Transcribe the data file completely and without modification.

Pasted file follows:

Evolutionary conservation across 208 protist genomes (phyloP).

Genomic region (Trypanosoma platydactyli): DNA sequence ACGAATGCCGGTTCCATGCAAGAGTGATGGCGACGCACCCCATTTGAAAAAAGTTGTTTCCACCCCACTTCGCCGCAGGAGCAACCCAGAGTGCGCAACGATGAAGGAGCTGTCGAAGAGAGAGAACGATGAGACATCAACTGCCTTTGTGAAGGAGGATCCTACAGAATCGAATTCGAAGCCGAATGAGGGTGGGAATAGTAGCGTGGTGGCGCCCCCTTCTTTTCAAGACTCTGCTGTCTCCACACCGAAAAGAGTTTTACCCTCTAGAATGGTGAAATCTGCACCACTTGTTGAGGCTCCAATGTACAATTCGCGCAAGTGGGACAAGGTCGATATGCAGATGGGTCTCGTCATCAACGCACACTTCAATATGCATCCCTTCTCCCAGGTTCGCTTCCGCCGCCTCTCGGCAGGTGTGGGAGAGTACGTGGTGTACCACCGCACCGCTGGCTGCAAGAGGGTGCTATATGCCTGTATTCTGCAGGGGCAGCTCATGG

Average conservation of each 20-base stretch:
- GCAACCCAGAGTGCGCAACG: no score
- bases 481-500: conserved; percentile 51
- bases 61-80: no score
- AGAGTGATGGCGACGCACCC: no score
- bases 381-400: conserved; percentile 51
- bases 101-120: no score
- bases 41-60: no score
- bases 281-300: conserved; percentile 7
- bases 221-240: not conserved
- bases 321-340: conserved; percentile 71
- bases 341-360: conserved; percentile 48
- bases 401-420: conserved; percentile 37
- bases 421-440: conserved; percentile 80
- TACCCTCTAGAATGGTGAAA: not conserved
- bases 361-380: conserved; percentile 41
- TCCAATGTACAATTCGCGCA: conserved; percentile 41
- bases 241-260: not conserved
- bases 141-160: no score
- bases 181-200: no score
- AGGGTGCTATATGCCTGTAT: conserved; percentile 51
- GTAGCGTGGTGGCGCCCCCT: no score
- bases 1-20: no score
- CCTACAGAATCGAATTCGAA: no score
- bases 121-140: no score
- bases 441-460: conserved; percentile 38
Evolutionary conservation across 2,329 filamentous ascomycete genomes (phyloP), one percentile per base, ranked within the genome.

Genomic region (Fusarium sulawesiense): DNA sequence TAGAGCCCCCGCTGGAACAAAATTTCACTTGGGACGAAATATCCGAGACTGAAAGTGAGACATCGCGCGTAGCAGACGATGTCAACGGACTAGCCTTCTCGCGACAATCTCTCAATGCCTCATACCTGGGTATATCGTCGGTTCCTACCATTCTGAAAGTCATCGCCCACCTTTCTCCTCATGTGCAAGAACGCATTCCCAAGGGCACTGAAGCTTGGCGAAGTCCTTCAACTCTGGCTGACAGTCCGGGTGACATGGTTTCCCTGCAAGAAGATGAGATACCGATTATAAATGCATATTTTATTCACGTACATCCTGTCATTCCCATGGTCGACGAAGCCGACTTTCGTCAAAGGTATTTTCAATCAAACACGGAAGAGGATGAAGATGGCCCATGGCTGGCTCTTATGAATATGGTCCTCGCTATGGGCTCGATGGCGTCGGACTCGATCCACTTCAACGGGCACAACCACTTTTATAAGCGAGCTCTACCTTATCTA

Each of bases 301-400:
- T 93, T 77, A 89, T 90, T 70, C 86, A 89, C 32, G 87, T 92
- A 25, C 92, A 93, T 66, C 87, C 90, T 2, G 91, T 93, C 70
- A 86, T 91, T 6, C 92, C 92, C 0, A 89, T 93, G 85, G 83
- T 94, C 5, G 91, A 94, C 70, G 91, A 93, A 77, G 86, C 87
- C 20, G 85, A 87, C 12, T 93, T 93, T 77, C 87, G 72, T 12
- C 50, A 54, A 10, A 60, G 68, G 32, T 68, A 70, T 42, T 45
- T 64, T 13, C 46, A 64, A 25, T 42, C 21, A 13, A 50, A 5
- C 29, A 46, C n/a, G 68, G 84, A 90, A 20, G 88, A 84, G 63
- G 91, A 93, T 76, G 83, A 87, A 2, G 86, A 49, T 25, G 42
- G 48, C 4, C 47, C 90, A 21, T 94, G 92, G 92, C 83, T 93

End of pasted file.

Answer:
Evolutionary conservation across 208 protist genomes (phyloP).

Genomic region (Trypanosoma platydactyli): DNA sequence ACGAATGCCGGTTCCATGCAAGAGTGATGGCGACGCACCCCATTTGAAAAAAGTTGTTTCCACCCCACTTCGCCGCAGGAGCAACCCAGAGTGCGCAACGATGAAGGAGCTGTCGAAGAGAGAGAACGATGAGACATCAACTGCCTTTGTGAAGGAGGATCCTACAGAATCGAATTCGAAGCCGAATGAGGGTGGGAATAGTAGCGTGGTGGCGCCCCCTTCTTTTCAAGACTCTGCTGTCTCCACACCGAAAAGAGTTTTACCCTCTAGAATGGTGAAATCTGCACCACTTGTTGAGGCTCCAATGTACAATTCGCGCAAGTGGGACAAGGTCGATATGCAGATGGGTCTCGTCATCAACGCACACTTCAATATGCATCCCTTCTCCCAGGTTCGCTTCCGCCGCCTCTCGGCAGGTGTGGGAGAGTACGTGGTGTACCACCGCACCGCTGGCTGCAAGAGGGTGCTATATGCCTGTATTCTGCAGGGGCAGCTCATGG

Average conservation of each 20-base stretch:
- GCAACCCAGAGTGCGCAACG: no score
- bases 481-500: conserved; percentile 51
- bases 61-80: no score
- AGAGTGATGGCGACGCACCC: no score
- bases 381-400: conserved; percentile 51
- bases 101-120: no score
- bases 41-60: no score
- bases 281-300: conserved; percentile 7
- bases 221-240: not conserved
- bases 321-340: conserved; percentile 71
- bases 341-360: conserved; percentile 48
- bases 401-420: conserved; percentile 37
- bases 421-440: conserved; percentile 80
- TACCCTCTAGAATGGTGAAA: not conserved
- bases 361-380: conserved; percentile 41
- TCCAATGTACAATTCGCGCA: conserved; percentile 41
- bases 241-260: not conserved
- bases 141-160: no score
- bases 181-200: no score
- AGGGTGCTATATGCCTGTAT: conserved; percentile 51
- GTAGCGTGGTGGCGCCCCCT: no score
- bases 1-20: no score
- CCTACAGAATCGAATTCGAA: no score
- bases 121-140: no score
- bases 441-460: conserved; percentile 38
Evolutionary conservation across 2,329 filamentous ascomycete genomes (phyloP), one percentile per base, ranked within the genome.

Genomic region (Fusarium sulawesiense): DNA sequence TAGAGCCCCCGCTGGAACAAAATTTCACTTGGGACGAAATATCCGAGACTGAAAGTGAGACATCGCGCGTAGCAGACGATGTCAACGGACTAGCCTTCTCGCGACAATCTCTCAATGCCTCATACCTGGGTATATCGTCGGTTCCTACCATTCTGAAAGTCATCGCCCACCTTTCTCCTCATGTGCAAGAACGCATTCCCAAGGGCACTGAAGCTTGGCGAAGTCCTTCAACTCTGGCTGACAGTCCGGGTGACATGGTTTCCCTGCAAGAAGATGAGATACCGATTATAAATGCATATTTTATTCACGTACATCCTGTCATTCCCATGGTCGACGAAGCCGACTTTCGTCAAAGGTATTTTCAATCAAACACGGAAGAGGATGAAGATGGCCCATGGCTGGCTCTTATGAATATGGTCCTCGCTATGGGCTCGATGGCGTCGGACTCGATCCACTTCAACGGGCACAACCACTTTTATAAGCGAGCTCTACCTTATCTA

Each of bases 301-400:
- T 93, T 77, A 89, T 90, T 70, C 86, A 89, C 32, G 87, T 92
- A 25, C 92, A 93, T 66, C 87, C 90, T 2, G 91, T 93, C 70
- A 86, T 91, T 6, C 92, C 92, C 0, A 89, T 93, G 85, G 83
- T 94, C 5, G 91, A 94, C 70, G 91, A 93, A 77, G 86, C 87
- C 20, G 85, A 87, C 12, T 93, T 93, T 77, C 87, G 72, T 12
- C 50, A 54, A 10, A 60, G 68, G 32, T 68, A 70, T 42, T 45
- T 64, T 13, C 46, A 64, A 25, T 42, C 21, A 13, A 50, A 5
- C 29, A 46, C n/a, G 68, G 84, A 90, A 20, G 88, A 84, G 63
- G 91, A 93, T 76, G 83, A 87, A 2, G 86, A 49, T 25, G 42
- G 48, C 4, C 47, C 90, A 21, T 94, G 92, G 92, C 83, T 93